Center coordinating housing assistance for those in need

Eyeing a stack of files representing 121 clients, Island County Housing Support Center Housing Navigator Malissa Taylor remembers a lot of stories and many faces.

Eyeing a stack of files representing 121 clients, Island County Housing Support Center Housing Navigator Malissa Taylor remembers a lot of stories and many faces.

Few if any of the memories are warming to the heart, but that’s the nature of her work.

Taylor and the rest of the housing support center’s staff assist families and individuals at risk of becoming homeless or who are already homeless. The Coupeville-based office opened Aug. 8 and, in just two months, a total of 261 people have walked through its doors.

Stagnant wages, a hot housing market and skyrocketing rents are putting more people out of the homes.

According to Joanne Pelant, housing resource coordinator, the 2015 homeless point-in-time count indicated homelessness in Island County increased by about 34 percent since 2014. The increase is in line with homelessness figures across the state.

The goal for the center is to minimize the steps needed to obtain housing, Pelant said. Before the support center, a homeless person or someone at-risk of being homeless could visit a variety of different housing programs before finding the one that met their qualifications.

Having to retell their stories to the different program facilitators can be an emotionally distressing and, sometimes, discouraging to those in need, said Jackie Henderson, housing support center director.

The support center is changing that.

“It really is all about streamlining our services and how we deliver those services to folks struggling with homelessness,” Pelant said.

The center conducts screenings and assessments to determine which program or service provider best serves a client’s particular needs. It can connect people to six housing programs — the Opportunity Council, Compass Health, Sunrise Services, South Whidbey Homeless Coalition, Citizens Against Domestic & Sexual Abuse and Ryan’s House for Youth. Services offered range from prevention assistance and transitional housing to temporary shelter.

The prescreening process looks at income and housing status, Pelant said. The support center helps those who are at 50 percent of the area median income and below.

If housing is not readily available, the clients are put on a housing interest list. The support center’s work, however, doesn’t end there. They consistently check in with phone calls or meet in person and ask questions. The staff eventually develops a list of three to four steps that can help improve their situation.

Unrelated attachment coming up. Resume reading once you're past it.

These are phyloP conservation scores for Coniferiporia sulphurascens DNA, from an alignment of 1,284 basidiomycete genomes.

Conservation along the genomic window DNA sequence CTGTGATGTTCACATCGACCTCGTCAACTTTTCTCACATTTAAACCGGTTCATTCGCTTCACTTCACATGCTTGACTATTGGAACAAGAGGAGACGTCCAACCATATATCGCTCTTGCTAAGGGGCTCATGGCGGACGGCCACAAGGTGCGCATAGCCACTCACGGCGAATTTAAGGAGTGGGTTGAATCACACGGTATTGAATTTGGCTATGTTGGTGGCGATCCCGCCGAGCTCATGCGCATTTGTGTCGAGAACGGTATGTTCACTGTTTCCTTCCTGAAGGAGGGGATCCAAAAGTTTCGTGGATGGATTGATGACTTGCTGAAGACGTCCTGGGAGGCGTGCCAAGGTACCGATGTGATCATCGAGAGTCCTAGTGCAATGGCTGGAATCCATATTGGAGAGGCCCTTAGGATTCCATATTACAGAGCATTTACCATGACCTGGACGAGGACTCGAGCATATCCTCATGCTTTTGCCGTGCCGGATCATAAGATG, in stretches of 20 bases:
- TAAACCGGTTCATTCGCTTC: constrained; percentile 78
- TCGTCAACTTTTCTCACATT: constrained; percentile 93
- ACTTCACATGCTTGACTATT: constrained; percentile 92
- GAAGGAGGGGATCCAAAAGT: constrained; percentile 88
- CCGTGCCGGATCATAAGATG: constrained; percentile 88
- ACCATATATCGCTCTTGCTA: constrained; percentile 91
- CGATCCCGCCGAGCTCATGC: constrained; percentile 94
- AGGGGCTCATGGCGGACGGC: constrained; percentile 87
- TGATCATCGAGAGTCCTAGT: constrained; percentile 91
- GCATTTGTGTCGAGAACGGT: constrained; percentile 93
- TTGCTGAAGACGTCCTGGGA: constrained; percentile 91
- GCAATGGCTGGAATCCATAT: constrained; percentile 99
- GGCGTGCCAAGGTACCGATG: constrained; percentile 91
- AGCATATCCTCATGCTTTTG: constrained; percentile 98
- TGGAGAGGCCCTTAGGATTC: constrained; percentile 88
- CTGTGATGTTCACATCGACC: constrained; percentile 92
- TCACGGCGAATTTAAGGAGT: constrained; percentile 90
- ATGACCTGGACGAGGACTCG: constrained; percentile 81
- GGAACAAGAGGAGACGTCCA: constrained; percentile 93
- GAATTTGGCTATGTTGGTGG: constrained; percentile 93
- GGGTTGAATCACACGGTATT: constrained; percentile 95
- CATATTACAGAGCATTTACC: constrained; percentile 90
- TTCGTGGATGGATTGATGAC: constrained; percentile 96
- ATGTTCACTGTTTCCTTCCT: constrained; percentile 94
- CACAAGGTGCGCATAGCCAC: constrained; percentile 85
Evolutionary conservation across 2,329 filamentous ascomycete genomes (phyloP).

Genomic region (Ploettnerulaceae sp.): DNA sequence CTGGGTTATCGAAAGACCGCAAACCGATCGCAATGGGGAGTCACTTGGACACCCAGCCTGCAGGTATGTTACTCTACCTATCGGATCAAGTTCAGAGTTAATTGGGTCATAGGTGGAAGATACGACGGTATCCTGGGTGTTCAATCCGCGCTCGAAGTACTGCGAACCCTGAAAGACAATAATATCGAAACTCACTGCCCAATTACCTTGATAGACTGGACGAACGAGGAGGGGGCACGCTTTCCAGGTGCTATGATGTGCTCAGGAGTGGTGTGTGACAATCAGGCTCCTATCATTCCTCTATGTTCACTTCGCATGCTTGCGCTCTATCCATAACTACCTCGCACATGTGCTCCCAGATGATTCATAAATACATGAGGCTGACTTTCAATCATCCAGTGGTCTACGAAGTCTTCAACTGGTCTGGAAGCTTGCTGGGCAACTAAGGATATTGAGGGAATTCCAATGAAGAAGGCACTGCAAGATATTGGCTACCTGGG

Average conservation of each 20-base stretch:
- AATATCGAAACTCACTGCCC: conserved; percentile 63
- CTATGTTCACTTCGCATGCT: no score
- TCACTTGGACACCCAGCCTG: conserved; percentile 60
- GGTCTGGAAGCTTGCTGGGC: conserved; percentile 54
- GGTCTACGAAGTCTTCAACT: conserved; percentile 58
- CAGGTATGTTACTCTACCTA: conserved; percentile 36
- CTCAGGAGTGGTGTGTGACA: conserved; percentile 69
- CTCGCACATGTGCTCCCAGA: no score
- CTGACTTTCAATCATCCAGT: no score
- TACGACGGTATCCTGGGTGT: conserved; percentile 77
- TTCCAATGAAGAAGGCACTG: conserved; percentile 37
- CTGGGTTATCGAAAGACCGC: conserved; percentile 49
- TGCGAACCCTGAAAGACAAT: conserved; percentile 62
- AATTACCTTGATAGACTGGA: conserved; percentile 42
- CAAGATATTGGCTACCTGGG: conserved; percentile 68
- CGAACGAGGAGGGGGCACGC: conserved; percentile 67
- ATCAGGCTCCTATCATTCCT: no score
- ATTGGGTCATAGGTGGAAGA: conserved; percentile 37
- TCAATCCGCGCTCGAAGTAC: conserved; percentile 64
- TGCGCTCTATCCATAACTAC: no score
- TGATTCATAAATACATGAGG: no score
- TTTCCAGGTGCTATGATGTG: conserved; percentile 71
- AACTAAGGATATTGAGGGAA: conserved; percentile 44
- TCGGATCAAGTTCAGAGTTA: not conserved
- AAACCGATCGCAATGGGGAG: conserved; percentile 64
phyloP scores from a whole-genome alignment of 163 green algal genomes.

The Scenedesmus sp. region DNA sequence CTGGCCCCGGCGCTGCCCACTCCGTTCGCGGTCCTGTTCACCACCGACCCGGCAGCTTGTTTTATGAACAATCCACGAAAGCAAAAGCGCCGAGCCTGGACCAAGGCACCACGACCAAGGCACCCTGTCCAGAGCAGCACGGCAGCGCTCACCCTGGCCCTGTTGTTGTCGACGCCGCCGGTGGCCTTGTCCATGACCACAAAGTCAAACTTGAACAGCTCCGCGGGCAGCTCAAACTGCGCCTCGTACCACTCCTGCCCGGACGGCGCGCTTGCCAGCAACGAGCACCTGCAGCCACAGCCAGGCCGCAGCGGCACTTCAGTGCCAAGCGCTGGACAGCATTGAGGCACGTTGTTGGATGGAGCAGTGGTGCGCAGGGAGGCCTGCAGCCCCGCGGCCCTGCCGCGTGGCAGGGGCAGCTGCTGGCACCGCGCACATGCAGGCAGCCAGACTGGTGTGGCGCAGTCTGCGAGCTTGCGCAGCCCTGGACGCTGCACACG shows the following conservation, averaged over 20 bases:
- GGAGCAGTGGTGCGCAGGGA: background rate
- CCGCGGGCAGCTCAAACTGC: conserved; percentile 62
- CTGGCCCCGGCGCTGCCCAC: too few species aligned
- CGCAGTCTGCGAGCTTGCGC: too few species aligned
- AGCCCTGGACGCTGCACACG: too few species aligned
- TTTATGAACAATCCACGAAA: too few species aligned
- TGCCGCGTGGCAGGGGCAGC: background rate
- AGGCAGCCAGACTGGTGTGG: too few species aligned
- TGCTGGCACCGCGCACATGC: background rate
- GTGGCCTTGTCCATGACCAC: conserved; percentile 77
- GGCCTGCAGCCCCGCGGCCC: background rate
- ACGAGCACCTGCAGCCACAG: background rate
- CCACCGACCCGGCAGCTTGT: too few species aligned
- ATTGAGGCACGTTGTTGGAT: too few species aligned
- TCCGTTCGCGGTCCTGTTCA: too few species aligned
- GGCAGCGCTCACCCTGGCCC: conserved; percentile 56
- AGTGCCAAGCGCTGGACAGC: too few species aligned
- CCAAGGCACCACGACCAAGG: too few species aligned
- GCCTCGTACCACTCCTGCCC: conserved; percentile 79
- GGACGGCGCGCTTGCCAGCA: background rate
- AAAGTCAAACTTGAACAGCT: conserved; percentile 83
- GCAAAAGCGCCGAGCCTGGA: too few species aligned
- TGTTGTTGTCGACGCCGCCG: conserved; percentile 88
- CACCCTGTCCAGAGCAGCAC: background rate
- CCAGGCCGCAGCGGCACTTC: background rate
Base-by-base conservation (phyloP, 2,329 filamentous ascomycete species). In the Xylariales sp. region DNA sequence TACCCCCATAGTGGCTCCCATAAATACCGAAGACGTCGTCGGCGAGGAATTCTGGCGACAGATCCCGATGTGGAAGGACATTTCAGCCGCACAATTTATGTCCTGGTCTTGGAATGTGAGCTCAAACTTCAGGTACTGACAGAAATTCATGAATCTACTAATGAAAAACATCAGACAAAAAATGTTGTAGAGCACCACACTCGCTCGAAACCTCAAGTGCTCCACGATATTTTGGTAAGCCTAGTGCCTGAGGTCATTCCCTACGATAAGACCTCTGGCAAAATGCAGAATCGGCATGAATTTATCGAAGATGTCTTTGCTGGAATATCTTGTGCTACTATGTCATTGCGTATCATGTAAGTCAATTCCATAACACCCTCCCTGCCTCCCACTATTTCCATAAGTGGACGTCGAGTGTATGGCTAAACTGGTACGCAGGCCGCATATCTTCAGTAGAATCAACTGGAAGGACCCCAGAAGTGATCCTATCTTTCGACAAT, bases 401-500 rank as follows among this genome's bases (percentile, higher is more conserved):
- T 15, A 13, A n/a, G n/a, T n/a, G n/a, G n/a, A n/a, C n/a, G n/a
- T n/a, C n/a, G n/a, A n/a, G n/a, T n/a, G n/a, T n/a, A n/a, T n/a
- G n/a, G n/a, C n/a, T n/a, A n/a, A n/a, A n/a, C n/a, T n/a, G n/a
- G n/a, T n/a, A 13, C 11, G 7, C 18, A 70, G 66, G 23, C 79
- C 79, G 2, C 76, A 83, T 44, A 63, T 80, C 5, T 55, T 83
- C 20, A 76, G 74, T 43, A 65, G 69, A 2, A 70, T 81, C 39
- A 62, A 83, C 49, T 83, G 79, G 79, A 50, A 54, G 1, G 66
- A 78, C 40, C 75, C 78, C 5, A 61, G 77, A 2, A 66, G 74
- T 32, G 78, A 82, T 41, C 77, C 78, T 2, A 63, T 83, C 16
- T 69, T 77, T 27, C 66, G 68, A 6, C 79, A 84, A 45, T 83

The screening process also allows staff to hear their stories and build relationships.

“It’s really about making them comfortable,” Taylor said. “Their situation is terrible, but a lot of people are going through it. It doesn’t seem like anyone is validating the position they’re in.”

Helping clients become familiar and comfortable with the system is another task at times. Pelant said some of the folks can be distrustful of the system.

“Therefore, building a relationship and just connecting with them over a period of time is really important,” Pelant said.

Taylor often takes her work home with her.

“I go home thinking about these people, what can be done and what things are going to make their lives better,” Taylor said.

The process is not always quick. The need is greater than the availability of housing. Of the 121 client files, 72 are still awaiting referrals.

“We have so few houses available that we’re working as quickly as we possibly can,” Taylor said. “It’s really dependent on the housing programs.”

People are often paying up to 70 percent of their income on rent, which can be a debilitating amount. Pelant said about 30 percent of a person’s income should be going toward housing.

The support center is also working with landlords to help delay evictions and is assisting tenants with criminal backgrounds. Landlords sometimes hold people’s past eviction and criminal history against them, going back as much as 10 years.

There are success stories, however.

Pelant and Taylor said they helped a man with a criminal history who was unable to qualify for a housing program. With the support center’s help and communication with the landlord, the man now has a home and a steady job.

“At the end of the day, the big umbrella goal for all of us that work in homelessness is to reduce or end homelessness, or get to that functional zero,” Pelant said.